Musharraf has no plans to impose emergency: minister
As Pakistan President Pervez Musharraf monitored the nationwide protests against the suspension of Supreme Court chief justice Iftikhar Mohammed Chaudhry, his information minister sought to clear the air saying there were no plans to impose a national emergency.
The general elections promised later this year would also be held, Mohammed Ali Durrani said on Tuesday.
"There is no need to impose an emergency as all constitutional matters are running smoothly," the high profile minister was quoted as saying by Daily Times.
He accused Chaudhry of "behaving like a politician", a reference to the sacked judge, who was reportedly roughed up Tuesday, refusing a government vehicle to travel to the court and speaking to the media.
Musharraf was being kept abreast of the minute-to-minute developments, both of the continuing protests by lawyers and politicians and of the proceedings of Supreme Judicial Council (SJC).
Politicians and lawyers should allow the SJC to conduct its proceedings and refrain from making comments Musharraf was reported as telling Prime Minister Shaukat Aziz.
However, Fakhruddin G Ibrahim, a retired judge billed to represent the government before the SJC, told the BBC that he was not appearing for the government and supported Chaudhry.
Chaudhry, who appeared before SJC on Tuesday, contested the composition of the five-member Supreme Judicial Council (SJC) saying that two of its members faced charges of misconduct.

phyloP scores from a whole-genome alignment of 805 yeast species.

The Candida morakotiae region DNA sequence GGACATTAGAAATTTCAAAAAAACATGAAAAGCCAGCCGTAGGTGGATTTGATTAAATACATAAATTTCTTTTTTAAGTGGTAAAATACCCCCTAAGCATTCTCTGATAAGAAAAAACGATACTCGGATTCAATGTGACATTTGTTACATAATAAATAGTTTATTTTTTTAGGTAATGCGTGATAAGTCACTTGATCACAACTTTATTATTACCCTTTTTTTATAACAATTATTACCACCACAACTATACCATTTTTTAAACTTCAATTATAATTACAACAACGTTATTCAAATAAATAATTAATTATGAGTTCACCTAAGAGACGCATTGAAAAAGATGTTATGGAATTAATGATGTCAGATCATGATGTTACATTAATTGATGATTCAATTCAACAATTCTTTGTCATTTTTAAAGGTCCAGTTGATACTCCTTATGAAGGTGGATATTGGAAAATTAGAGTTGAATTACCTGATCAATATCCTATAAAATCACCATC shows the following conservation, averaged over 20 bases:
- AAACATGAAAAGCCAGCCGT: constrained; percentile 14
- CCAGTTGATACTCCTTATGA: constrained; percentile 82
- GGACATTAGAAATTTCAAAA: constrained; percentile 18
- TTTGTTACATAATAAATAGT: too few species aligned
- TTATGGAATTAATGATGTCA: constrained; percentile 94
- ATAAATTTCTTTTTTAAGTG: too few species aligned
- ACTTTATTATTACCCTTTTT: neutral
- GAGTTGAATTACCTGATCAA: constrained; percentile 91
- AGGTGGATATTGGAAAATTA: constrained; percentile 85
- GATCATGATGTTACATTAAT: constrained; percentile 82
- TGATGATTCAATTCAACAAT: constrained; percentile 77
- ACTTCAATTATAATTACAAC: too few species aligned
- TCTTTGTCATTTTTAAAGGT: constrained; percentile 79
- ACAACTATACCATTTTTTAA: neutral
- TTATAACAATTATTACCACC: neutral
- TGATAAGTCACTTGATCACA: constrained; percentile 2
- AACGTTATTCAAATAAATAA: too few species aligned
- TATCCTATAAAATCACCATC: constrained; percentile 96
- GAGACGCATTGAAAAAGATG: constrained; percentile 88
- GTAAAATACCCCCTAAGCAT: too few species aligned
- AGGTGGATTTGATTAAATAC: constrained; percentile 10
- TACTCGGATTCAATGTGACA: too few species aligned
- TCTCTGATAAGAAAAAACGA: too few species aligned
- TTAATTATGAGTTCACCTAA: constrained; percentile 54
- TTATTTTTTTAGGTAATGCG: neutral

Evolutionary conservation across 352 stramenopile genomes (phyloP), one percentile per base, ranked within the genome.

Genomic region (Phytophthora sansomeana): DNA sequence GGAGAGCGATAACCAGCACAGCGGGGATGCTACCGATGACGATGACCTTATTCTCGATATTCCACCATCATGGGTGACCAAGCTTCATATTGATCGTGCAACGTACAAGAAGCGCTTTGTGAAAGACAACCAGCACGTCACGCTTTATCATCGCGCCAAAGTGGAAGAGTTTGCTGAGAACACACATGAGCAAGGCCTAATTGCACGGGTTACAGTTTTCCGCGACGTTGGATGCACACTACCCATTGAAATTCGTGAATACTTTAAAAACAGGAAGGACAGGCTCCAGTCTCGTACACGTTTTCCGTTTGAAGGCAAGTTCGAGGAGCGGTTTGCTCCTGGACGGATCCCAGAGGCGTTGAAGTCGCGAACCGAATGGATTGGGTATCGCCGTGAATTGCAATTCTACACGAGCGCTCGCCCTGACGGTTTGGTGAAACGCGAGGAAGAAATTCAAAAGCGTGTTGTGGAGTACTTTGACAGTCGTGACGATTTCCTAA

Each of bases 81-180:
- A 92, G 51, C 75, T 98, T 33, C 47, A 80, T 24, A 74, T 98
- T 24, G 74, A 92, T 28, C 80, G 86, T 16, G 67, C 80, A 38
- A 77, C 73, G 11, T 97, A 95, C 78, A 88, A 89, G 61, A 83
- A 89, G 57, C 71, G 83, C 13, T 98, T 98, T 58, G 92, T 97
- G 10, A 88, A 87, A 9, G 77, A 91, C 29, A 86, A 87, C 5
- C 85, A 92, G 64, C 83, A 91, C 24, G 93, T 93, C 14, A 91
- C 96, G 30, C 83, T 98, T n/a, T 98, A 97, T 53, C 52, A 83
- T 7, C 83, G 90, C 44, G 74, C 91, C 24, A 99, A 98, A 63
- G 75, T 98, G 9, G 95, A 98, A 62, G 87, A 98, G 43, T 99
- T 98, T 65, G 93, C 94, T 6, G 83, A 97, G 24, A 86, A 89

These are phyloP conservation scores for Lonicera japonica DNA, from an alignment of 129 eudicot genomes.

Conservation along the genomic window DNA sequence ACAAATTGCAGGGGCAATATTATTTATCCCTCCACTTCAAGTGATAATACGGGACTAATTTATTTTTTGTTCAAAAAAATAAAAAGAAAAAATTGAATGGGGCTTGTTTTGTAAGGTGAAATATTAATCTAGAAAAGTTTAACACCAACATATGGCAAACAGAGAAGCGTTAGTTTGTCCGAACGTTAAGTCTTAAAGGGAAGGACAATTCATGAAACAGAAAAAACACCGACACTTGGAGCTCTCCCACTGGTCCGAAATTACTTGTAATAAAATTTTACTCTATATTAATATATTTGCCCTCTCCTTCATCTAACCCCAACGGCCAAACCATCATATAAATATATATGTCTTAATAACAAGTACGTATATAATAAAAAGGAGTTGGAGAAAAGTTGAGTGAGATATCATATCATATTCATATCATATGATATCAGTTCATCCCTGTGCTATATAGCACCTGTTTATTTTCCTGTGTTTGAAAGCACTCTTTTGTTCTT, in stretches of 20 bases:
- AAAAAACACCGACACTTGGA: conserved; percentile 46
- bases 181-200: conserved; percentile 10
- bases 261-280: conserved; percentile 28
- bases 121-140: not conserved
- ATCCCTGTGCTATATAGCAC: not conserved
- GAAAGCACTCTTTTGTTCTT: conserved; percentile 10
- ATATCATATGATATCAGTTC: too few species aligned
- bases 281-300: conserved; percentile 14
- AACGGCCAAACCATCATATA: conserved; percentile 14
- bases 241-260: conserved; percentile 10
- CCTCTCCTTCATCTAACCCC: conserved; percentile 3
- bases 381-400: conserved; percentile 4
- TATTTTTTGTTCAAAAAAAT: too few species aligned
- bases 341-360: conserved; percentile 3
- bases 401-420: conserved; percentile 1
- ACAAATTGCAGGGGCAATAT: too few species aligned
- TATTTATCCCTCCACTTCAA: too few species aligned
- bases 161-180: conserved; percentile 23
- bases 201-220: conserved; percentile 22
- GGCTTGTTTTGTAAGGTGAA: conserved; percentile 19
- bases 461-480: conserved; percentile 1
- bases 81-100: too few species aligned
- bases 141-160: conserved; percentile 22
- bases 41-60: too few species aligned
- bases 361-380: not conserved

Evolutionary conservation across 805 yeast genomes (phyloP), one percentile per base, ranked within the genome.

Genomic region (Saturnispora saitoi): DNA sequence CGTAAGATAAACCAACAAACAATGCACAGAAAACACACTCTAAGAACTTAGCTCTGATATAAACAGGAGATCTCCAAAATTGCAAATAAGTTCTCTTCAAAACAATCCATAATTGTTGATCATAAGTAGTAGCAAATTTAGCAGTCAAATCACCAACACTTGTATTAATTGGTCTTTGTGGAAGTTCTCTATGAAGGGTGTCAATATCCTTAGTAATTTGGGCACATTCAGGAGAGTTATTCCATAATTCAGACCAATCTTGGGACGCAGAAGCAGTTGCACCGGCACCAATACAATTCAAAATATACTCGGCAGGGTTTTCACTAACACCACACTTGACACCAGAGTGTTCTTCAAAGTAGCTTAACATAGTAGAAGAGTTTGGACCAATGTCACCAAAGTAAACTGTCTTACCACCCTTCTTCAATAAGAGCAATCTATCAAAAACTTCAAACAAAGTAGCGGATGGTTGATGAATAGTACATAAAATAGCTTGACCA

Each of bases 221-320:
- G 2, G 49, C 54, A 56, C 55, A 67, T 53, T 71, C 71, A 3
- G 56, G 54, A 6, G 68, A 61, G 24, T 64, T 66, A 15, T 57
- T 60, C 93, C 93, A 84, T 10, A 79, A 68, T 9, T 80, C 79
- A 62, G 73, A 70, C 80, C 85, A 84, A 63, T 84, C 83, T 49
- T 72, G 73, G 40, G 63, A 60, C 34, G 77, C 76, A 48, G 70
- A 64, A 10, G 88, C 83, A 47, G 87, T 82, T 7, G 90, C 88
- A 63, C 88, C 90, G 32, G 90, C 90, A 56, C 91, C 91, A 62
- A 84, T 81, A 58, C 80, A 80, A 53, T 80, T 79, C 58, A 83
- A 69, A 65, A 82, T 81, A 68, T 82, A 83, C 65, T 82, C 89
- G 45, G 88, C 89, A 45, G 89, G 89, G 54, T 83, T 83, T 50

Surrounded by protesting lawyers, Justice Javed Iqbal, appointed acting chief justice last week, said Chaudhry was "still the chief justice" and that he would order an inquiry into his suspended superior's manhandling by the police.
Pakistan's first Hindu Supreme Court judge, Rana Bhagwandas, on leave and abroad, is the senior-most after Chaudhry.
The Sindh Bar Council demanded that all SJC proceedings against Chaudhry be held only after Das' return to head the council.
Terming Chaudhry's appearance before SJC as 'impeachment', The Nation newspaper noted that Musharraf's "pet concept of unity of command", among various arms of the government had come under strain.
"The judiciary has never been out of the long shadow of our strongmen. But its inbuilt security and stability has the potential of growing out of that scare. The presidential move has struck at that innate strength," the newspaper said.
The Pakistan Federal Union of Journalists (PFUJ) on Tuesday expressed apprehension that the government was trying to keep the national media "a bit quieter".
"There are strong fears that the government may impose some curbs on the national media in the name of national interest," PFUJ Secretary General Mazhar Abbas told Daily Times.
Pakistan Muslim League-Qaid, the ruling party blessed by Musharraf, staged a demonstration to counter protests, joined in by politicians, among them Leader of the Opposition in National Assembly Maulana Fazlur Rahman and cricket-politician Imran Khan.
The controversy acquired human rights dimensions abroad with the Washington-based Human Rights Watch taking up the issue.
"By brazenly and unlawfully dismissing, detaining and humiliating the chief justice of the Supreme Court, President Musharraf has created a constitutional crisis at the judiciary's expense," said Ali Dayan Hasan, South Asia researcher for the group.
"Musharraf has undermined judicial independence before and nothing could make that more clear than his arrest of the chief justice," said Hasan.